Picking a few fragments from his writings is an impossible task: an anthology of American environmental writing might well be one-third Thoreau. Here are a few entries from his copious journals, and then the description from Walden of the building of the famous cabin. "Huckleberries," a late essay or lecture-text, shows the modern nature essay being born, with a small root giving way to a luxuriant growth of thought and speculation.

from Journals

Oct. 24th 1837.

The Mould our Deeds Leave.

Every part of nature teaches that the passing away of one life is the making room for another. The oak dies down to the ground, leaving within its rind a rich virgin mould, which will impart a vigorous life to an infant forest - - The pine leaves a sandy and sterile soil-the harder woods a strong and fruitful mould. - -

So this constant abrasion and decay makes the soil of my future growth. As I live now so shall I reap. If I grow pines and birches, my virgin mould will not sustain the oak, but pines and birches, or, perchance, weeds and brambles, will constitute my second growth. - -

March 6th 1838

- - How can a man sit down and quietly pare his nails, while the earth goes gyrating ahead amid such a din of sphere music, whirling him along about her axis some twenty four thousand miles between sun and sun? but mainly in a circle some two millions of miles actual progress. And then such a hurly-burly on the surface-wind always blowing-now a zephyr, now a hurricane-tides never idle, ever fluctuating, no rest for Niagara, but perpetual ran-tan on those limestone rocks-and then that summer simmering which our ears are used to-which would otherwise be christened confusion worse confounded, but is now ironically called "silence audible"-and above all the incessant tinkering named hum of industry-the hurrying to and fro and confused jabbering of men-Can man do less than get up and shake himself?

April 24th 1838.

Steam ships

-Men have been contriving new means and modes of motion-Steam ships have been westering during these late days and nights on the Atlantic waves-the fuglers of a new evolution to this generation - - Meanwhile plants spring silently by the brook sides-and the grim woods wave indifferent-the earth emits no howl pot on fire simmers and seethes and men go about their business. - -

Saturday March 19th 1842

When I walk in the fields of Concord and meditate on the destiny of this prosperous slip of the Saxon family-the unexhausted energies of this new country-I forget that this which is now Concord was once Musketaquid and that the American race has had its destiny also. Everywhere in the fields-in the corn and grain land-the earth is strewn with the relics of a race which has vanished as completely as if trodden in with the earth.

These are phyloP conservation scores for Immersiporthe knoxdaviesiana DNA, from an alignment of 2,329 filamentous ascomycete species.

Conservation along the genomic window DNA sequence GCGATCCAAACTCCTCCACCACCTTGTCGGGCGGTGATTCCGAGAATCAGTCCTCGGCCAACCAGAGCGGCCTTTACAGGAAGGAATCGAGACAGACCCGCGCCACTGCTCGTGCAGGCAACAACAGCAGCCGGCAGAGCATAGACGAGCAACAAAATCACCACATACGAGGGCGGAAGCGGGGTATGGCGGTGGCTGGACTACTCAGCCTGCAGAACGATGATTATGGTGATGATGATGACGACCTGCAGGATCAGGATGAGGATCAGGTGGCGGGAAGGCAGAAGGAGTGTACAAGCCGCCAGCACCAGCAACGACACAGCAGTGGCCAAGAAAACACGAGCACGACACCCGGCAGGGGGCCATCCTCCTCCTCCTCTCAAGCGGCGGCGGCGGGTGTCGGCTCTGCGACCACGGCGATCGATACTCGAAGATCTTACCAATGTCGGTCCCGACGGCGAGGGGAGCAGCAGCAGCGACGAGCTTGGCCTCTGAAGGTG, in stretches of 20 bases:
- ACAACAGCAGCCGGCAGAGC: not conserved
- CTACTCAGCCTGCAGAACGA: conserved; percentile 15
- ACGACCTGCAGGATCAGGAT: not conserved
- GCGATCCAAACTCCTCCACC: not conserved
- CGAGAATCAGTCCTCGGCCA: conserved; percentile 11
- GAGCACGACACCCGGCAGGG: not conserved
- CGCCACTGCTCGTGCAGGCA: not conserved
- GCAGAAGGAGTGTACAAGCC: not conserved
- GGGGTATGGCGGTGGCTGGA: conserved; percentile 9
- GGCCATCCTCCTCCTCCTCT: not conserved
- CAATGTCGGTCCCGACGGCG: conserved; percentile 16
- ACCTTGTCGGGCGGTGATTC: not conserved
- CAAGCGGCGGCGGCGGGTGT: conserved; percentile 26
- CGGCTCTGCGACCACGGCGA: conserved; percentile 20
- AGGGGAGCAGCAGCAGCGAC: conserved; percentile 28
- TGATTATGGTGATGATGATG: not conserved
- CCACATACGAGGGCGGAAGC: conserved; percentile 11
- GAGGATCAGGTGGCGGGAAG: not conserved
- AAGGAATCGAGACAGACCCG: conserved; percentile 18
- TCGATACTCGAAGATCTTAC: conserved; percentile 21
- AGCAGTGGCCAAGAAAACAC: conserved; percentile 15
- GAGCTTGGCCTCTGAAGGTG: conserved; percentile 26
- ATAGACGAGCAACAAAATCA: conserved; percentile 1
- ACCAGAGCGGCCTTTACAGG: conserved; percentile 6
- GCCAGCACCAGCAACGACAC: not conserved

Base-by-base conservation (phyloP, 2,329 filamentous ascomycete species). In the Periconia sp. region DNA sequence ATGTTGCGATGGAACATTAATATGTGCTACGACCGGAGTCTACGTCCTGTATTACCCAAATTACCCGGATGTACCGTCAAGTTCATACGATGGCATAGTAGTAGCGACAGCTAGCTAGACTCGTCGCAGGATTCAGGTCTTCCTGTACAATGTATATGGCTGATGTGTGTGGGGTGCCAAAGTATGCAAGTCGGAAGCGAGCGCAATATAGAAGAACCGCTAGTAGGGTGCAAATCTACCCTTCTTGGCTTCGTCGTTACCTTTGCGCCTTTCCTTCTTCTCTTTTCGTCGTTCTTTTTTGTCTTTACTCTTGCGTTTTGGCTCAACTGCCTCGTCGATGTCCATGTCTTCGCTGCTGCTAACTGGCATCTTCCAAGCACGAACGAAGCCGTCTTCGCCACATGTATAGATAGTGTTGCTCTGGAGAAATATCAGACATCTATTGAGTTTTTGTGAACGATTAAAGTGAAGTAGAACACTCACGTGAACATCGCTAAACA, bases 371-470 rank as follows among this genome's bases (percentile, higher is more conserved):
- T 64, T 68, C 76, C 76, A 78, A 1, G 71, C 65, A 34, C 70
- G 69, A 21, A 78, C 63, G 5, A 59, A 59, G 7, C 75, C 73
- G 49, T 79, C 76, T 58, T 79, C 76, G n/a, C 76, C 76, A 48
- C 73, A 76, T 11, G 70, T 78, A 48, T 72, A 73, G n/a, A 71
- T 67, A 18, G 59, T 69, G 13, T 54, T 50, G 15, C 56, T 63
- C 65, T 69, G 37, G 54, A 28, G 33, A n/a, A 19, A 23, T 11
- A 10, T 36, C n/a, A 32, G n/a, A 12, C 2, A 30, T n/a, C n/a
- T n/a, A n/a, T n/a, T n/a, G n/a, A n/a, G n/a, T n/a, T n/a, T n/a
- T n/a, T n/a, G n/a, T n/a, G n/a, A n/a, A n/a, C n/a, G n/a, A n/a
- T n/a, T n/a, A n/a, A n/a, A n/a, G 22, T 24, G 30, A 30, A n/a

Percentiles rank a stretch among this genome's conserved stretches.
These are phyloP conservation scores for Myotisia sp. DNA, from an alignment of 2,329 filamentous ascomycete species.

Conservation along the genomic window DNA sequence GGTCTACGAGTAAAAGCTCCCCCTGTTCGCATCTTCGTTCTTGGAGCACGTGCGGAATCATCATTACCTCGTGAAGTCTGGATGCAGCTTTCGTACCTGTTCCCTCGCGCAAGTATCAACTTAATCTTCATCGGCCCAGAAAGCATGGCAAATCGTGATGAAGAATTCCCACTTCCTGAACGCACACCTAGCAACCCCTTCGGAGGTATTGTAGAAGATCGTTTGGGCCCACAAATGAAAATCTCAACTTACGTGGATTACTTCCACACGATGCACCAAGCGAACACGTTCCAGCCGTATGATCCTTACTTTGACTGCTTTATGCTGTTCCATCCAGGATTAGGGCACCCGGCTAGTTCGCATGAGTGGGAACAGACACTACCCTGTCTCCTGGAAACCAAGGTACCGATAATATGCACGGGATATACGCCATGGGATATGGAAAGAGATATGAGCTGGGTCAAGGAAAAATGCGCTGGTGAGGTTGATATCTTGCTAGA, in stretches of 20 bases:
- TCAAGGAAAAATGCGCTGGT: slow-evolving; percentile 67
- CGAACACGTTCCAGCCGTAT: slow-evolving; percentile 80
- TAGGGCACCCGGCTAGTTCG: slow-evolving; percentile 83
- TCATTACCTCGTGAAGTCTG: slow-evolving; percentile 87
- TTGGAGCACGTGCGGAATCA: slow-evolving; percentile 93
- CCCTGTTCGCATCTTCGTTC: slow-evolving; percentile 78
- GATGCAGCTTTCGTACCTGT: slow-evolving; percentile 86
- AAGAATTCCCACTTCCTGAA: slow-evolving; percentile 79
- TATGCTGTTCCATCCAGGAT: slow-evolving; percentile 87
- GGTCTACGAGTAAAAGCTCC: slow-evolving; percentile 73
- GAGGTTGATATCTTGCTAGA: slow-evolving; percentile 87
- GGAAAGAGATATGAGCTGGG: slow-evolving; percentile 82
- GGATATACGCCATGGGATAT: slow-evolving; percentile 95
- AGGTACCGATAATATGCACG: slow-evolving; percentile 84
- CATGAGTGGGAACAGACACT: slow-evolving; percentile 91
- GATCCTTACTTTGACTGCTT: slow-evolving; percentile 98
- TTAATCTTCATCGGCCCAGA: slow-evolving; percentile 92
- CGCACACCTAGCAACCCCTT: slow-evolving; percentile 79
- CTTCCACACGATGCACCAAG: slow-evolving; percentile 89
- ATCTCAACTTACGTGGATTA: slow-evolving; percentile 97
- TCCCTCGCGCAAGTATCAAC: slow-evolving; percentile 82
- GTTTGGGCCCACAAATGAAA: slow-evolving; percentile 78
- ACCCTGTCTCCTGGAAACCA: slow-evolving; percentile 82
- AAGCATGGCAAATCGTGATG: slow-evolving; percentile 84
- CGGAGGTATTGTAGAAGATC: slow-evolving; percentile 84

I find it good to remember the eternity behind me as well as the eternity before. Where ever I go I tread in the tracks of the Indian-I pick up the bolt which he has but just dropped at my feet. And if I consider destiny I am on his trail. I scatter his hearth stones with my feet, and pick out of the embers of his fire the simple but enduring implements of the wigwam and the chace-In planting my corn in the same furrow which yielded its increase to his support so long-I displace some memorial of him.

I have been walking this afternoon over a pleasant field planted with winter rye-near the house. Where this strange people once had their dwelling place. Another species of mortal men but little less wild to me than the musquash they hunted-Strange spirits-daemons-whose eyes could never meet mine. With another nature-and another fate than mine- The crows flew over the edge of the woods, and wheeling over my head seemed to rebuke-as dark winged spirits more akin to the Indian than I. Perhaps only the present disguise of the Indian- If the new has a meaning so has the old.

Nature has her russet hues as well as green-Indeed our eye splits on every object, and we can as well take one path as the other-If I consider its history it is old-if its destiny it is new-I may see a part of an object or the whole-I will not be imposed on and think nature is old, because the season is advanced I will study the botany of the mosses and fungi on the decayed-and remember that decayed wood is not old, but has just begun to be what it is. I need not think of the pine almond or the acorn and sapling when I meet the fallen pine or oak-more than of the generations of pines and oaks which have fed the young tree.